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Anonymous - 2014-10-26
I have a chug that I adopted the problem is I live in OR were if rains a lot. The problem is He won't go outside to potty because it wet and damp out. I'm afraid he will potty I'm the house What can I do. It wasn't raining today but won't go out. HELP WHAT DO I DO?

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  • Clarice Brough - 2014-10-26
    You may want to housetrain your dog to go to the bathroom indoors. Check around the web, as there's lots of information about indoor training available. It's usually done with paper spread on the floor or litter in a box or other type of container.
  • Maddy - 2014-12-19
    I agree, I have 2 small breed dogs and they are easy to indoor train. We use potty pads and they go only on the pads. They were very easy to train and as long as you change the pads often it is not unclean or smelly.
  • Janice - 2015-09-04
    I rescued a 1 yr old chug from a animal shelter and he is a good boy when he wants to be other time's he is chasing my 2 cat's and getting in the trash can in the bathroom. I have trouble getting him to go outside after it's rained and the back porch is wet. So I go out with him.
  • Anonymous - 2015-10-29
    Use the green pad ... It works great.
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Judy - 2015-09-23
Are there any Chug puppies or young adults available in the Denver area? Looking for lovable companion.

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Deb KRAUS - 2015-07-10
Looking for CHUG puppy or young chug male or female.......

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rose Stennett - 2015-05-02
worried about Stella,my five year old Chug. She is very overweight. Is this a common problem in Chuigs.?

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  • Clarice Brough - 2015-05-04
    I don't know that it's a common problem, but they should weigh between 10-20 lbs. If they are over that, then it can be a problem because it can can exacerbate some health problems.
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Catherine - 2013-05-30
Just took in a 2 year old female Chug from a shelter. She is an amazing dog! 12 pounds of funny, sweet, cuddly, love. She has brought so much love. She rarely barks, and at that, the bark sounds like a sneeze. She is pretty funny looking, big eyes with the classic pug wrinkles, flat nose on the end of little snout, and what an under bite! Her bottom teeth usually peek through her lips. Folks cant help but smile when they see that adorable face. I always had larger dogs, but am not strong enough to walk a big dog anymore. She is a blessing!

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  • Tebs - 2015-04-15
    Hi, I have signed for a 3 years old chug and is scheduled to come home (to me)by next week. I am wondering how your Chug has adjusted? Any health or gum disease issues? What food & how much does she have? Weight? Also, if you have any other advices that will be helpful. *How long of a walk can she go for? Thanks in advance for the response.
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Amy - 2014-11-01
My baby is a 5 year old Chug named Winston Churchill who was a rescue from our humane society. He has been super healthy his whole life until the last few months. He has been having serious itching problems on his lower back and around his tail. We thought it may be fleas and treated that issue, but the itching is worse, especially at night. The worst part is that because of his mix he can't reach his back to itch himself so he does the itchy butt dance (funny at first but now I'm super worried). Does anyone know what this could be or what we can do for him??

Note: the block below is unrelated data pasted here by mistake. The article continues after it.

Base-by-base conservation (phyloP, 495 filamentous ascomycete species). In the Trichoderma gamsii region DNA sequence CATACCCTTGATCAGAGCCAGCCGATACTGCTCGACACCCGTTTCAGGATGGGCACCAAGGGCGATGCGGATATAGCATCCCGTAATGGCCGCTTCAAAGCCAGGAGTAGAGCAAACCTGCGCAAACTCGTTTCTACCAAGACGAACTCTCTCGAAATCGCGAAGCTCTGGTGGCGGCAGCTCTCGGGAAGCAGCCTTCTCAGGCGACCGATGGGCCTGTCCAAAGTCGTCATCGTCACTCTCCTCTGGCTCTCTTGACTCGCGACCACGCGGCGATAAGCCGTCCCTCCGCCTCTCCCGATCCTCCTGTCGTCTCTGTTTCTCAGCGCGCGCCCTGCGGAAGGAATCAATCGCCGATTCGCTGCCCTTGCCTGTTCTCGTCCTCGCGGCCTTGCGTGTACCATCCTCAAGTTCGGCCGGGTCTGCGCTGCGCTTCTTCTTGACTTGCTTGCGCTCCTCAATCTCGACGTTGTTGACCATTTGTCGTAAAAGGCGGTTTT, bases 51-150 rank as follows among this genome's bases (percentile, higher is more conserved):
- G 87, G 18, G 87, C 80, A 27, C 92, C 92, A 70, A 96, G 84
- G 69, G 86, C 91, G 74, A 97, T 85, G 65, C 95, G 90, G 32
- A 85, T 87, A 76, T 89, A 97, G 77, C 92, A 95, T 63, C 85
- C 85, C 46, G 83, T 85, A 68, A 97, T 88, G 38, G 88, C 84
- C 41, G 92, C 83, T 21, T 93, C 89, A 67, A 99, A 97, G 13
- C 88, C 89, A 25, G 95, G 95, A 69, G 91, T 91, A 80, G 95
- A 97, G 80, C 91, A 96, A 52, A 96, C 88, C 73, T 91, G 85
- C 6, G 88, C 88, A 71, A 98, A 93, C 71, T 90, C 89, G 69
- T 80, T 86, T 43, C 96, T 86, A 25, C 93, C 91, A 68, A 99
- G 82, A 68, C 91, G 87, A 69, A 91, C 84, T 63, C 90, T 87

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  • Amy - 2014-11-02
    Thank you! After posting this I spoke with my sister whose dog had similar issues and the vet prescribed steroids to alleviate the irritation. We are taking him for a check up next week and I'll post the results for others to see in case anyone has a similar problem with their baby too. We don't have childrenn so little Winston is like our son and I know many other families feel the same about their pets too. Thanks again for the help!!
  • Clarice Brough - 2014-11-02
    Dry skin and itching problems can come from dietary allergies, fleas, bacterial infections, product specific allergies, or possibly a  medical condition called seborrhea. It would be a good idea to get a check up by a vet to either identify the problem or help reduce the possiblities.
  • Anonymous - 2015-01-20
    My dog has similar problem we tried everything but what ended up working and making my dog so happy is once a week antibacterial bath you can buy the shampoo at the pet store and steroid cream once a week and yogurt once a day
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una jacobs - 2014-06-04
I have adopted a 6 month old chug, she is very loveable and sweet. Potty training was so very easy, she goes on her puppy pad regularly but she has a bad chewing problem. I'm finding it hard to break, she has recently started refusing to go out side and I can't figure it out. If anyone has any suggestions for my 2 problems feel free to share, thank you.

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  • Maddy - 2014-12-19
    She is probably teething. It helps them feel better to chew. Make sure she has a ton of her own toys available to chew on while you work with her not to chew on your things.
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Amy Sheffler - 2014-12-19
My fiance rescued a pug from a No Kill shelter several years ago. He was so severaly abused he was missing almost all of his fur and he had fleas so bad he lost 1 of his eyes so my fiance named him Uno. He didn't know how to walk on grass or even play. He never barked, gave kisses, or jumped up to greet us. Sadly Uno passed away last year and my fiance was devistated to say the least, So when we came across the chug I knew I had to get him a Chug puppy! If any one could let me know of any puppies in the Pennsylvania are I would greatly appreciat it. Thank You.